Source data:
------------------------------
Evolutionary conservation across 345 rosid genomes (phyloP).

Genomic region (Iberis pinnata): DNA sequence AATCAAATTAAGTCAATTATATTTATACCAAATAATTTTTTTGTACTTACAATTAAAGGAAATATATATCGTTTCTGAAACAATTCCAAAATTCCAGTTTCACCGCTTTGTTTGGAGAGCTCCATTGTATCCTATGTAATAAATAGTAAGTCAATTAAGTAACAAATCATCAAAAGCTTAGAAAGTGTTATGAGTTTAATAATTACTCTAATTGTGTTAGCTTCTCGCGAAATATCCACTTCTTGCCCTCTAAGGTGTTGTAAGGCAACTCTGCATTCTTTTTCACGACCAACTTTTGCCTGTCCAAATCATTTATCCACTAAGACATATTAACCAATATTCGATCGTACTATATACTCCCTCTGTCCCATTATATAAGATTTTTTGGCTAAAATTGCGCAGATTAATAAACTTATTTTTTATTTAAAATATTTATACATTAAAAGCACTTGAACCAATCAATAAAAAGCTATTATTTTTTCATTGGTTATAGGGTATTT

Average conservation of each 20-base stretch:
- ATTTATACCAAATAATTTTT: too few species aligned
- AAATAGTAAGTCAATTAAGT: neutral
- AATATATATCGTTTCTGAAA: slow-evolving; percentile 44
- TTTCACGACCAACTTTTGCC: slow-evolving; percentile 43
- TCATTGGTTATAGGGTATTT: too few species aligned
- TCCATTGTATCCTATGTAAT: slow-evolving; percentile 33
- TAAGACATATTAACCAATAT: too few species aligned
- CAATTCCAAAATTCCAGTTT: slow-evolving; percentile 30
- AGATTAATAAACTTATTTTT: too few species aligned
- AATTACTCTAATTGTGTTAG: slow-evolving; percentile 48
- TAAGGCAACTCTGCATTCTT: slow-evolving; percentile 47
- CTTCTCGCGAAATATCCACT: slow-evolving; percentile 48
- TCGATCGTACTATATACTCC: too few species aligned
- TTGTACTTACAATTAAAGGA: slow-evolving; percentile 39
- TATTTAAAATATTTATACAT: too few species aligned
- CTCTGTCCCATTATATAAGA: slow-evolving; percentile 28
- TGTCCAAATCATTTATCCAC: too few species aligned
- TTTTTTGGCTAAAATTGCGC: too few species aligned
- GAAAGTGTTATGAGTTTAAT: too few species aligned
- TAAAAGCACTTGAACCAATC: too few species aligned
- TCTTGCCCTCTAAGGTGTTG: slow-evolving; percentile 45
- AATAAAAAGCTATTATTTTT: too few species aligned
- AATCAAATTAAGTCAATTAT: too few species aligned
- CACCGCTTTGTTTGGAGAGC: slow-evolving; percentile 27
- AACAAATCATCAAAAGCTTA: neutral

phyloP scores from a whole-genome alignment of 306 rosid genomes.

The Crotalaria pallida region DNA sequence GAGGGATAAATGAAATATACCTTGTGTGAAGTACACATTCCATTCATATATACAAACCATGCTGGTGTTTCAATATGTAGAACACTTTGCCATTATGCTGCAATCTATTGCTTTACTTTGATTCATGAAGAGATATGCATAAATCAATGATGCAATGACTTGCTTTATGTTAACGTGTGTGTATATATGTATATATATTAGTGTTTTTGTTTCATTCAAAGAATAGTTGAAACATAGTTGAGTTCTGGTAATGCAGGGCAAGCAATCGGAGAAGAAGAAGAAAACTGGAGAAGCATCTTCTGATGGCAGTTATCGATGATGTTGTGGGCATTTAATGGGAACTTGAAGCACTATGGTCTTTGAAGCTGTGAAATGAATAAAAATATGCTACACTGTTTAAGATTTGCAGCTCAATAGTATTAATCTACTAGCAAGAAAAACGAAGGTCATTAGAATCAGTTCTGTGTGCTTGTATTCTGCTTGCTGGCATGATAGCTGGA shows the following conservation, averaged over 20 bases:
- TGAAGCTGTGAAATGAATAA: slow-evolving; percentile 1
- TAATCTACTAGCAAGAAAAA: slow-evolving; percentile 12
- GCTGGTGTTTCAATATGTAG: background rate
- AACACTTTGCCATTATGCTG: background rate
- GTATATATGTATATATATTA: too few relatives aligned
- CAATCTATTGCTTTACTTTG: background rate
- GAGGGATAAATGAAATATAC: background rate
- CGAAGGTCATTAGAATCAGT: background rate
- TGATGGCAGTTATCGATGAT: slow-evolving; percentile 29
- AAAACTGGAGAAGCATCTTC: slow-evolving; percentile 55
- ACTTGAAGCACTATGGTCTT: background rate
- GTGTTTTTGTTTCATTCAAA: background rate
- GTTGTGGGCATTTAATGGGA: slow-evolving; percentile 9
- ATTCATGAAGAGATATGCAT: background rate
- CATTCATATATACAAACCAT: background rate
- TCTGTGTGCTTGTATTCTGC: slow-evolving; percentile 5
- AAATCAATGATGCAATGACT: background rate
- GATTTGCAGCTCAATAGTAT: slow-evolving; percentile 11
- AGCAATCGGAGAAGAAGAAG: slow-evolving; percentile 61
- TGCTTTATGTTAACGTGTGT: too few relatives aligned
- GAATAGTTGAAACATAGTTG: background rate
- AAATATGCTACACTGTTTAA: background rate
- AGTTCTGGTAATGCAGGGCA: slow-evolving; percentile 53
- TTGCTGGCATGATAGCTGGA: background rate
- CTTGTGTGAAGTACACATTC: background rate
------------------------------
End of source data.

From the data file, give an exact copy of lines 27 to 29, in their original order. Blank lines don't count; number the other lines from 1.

- CACCGCTTTGTTTGGAGAGC: slow-evolving; percentile 27
- AACAAATCATCAAAAGCTTA: neutral

phyloP scores from a whole-genome alignment of 306 rosid genomes.